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fuzzylogician last won the day on December 11

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About fuzzylogician

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  1. Some questions about publications

    Also sometimes called double-blind: the idea is that your paper is anonymized (so no one can tell who wrote it) and then sent to reviewers whose identity is also kept secret from the author. The journal editor chooses these people based on their expertise in the area your paper is in. The editor decided what to do with the paper (accept, ask for revisions, reject) based on the referee reports. Since the referees don’t know who wrote the paper, their reports should be objective and based solely on the content of the paper — so your name and affiliation shouldn’t matter.
  2. Moving out for the 1st time

    You can live with roommates. It'll be more affordable, too. Depending on the COL in your target city and the stipend you'll get, it might even be necessary. You'll have cohort mates, and you can stay in touch with your family via the phone/skype.
  3. Unless the prof has kept up with colleagues, they may not know the department culture as well and may not comment on it. 40 years is a long time. That said, over the course of 40 years, a person will have a lot of experience placing students in various grad programs, and therefore might instead write something like this: "Stu has a similar work style to former students X, Y, and Z, who have been successful in your program in recent years." As a general rule, I think it's actually entirely acceptable for someone to write not only that someone is a good candidate because of research interests but also that, in particular, their work style/character would fit well with the particular department. To me, that's still a part of the candidate's qualities. One might still write that about departments they never attended or taught at, but certainly one's opinion would carry more weight if they actually have first-hand experience in what they're talking about.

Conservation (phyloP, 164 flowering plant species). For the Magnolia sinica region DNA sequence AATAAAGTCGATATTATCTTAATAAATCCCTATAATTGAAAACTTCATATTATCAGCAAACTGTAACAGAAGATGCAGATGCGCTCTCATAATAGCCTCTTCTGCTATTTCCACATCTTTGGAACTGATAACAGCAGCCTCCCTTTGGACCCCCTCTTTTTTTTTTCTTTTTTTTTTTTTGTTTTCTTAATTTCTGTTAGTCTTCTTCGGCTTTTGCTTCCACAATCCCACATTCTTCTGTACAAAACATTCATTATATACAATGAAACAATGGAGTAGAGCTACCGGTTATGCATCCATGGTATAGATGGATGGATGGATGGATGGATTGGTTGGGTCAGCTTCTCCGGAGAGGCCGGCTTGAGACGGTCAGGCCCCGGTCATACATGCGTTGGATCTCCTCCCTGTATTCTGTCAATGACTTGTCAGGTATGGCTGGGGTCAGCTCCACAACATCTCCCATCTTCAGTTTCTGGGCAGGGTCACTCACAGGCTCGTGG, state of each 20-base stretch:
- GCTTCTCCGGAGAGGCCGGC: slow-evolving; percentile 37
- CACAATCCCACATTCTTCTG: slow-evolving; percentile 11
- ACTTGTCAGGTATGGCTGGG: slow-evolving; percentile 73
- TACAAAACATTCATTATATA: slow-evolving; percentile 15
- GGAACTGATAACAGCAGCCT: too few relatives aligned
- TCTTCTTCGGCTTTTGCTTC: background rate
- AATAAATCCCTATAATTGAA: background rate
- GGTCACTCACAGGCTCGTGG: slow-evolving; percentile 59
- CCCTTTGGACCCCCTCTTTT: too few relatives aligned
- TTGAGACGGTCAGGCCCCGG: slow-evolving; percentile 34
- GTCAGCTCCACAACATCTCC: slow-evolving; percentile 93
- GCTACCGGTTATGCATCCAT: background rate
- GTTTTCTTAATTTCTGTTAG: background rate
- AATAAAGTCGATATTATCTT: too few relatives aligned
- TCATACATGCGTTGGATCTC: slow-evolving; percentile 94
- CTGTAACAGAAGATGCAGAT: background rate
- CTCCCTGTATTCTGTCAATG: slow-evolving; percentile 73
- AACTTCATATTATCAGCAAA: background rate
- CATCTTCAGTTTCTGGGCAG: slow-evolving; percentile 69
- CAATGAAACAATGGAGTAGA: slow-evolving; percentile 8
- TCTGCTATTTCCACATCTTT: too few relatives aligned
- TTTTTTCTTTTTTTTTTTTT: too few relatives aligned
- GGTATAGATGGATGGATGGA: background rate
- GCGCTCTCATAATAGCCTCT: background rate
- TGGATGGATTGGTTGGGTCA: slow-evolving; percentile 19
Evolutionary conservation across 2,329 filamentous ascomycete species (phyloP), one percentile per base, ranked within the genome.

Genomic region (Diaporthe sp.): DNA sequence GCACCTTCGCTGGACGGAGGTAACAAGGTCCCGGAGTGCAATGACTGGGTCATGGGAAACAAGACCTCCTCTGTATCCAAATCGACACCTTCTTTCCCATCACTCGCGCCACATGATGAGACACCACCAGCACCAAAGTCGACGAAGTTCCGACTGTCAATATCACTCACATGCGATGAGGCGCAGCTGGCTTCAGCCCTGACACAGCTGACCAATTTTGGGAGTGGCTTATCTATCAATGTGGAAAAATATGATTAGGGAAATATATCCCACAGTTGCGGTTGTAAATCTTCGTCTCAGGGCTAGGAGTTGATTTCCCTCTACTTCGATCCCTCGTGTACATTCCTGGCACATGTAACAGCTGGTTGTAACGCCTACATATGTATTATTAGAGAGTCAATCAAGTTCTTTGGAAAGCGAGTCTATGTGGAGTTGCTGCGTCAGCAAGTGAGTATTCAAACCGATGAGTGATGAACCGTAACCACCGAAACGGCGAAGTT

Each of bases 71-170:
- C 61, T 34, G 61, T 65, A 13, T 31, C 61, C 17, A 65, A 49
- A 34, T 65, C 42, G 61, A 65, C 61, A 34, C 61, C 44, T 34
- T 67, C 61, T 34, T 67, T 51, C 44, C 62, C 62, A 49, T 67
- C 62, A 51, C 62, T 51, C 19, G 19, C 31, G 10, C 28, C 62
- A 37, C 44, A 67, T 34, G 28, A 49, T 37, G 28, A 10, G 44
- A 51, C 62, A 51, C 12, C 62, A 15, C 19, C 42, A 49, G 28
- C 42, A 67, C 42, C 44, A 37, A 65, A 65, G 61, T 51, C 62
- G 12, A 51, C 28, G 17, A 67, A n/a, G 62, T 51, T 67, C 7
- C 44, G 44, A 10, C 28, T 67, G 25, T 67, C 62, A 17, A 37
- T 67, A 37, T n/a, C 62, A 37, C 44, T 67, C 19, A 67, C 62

4. It seems to me that this teacher might still be the best option. I think the hesitation is entirely natural, and I'd be concerned if such hesitation wasn't expressed. It's been 10 years after all, and as a result, there is only so much that the letter can say, especially if you didn't ask for a letter back then. If you did, then the prof will perhaps have something on file to refer back to. If not and this is a new letter, I think it's safe to say that this person probably doesn't remember you, or at least won't be able to share details and anecdotes. Strong letters are ones that are detailed and can give examples, which this one won't be able to do that. So here are some suggestions for next steps. First, since you're targeting a specific program, have you thought about reaching out to them and asking what they would prefer? They might want two academic letters, or they might tell you it's best to have two detailed recent letters, even if that means that they're not academic. I could see it going either way. Second, I'd look into submitting four letters: two more detailed/recent ones that won't be academic, and two academic, including the recent one and your advisor. Even if it's technically not allowed, since you have a special case, it's worth asking about explicitly. Third, if you do ask your advisor, you need to help her write you a strong letter. That means providing her materials to rely on (your SOP, writing sample, a summary of things you think she can say, your transcript, etc), and offering to talk/Skype with her, if she'd like. Again, strong letters are ones where the person can say they know the student, think they're a strong candidate, and can provide details about their opinion; if she can't remember you from 10 years ago (which is quite likely), help her generate some opinions/memories now.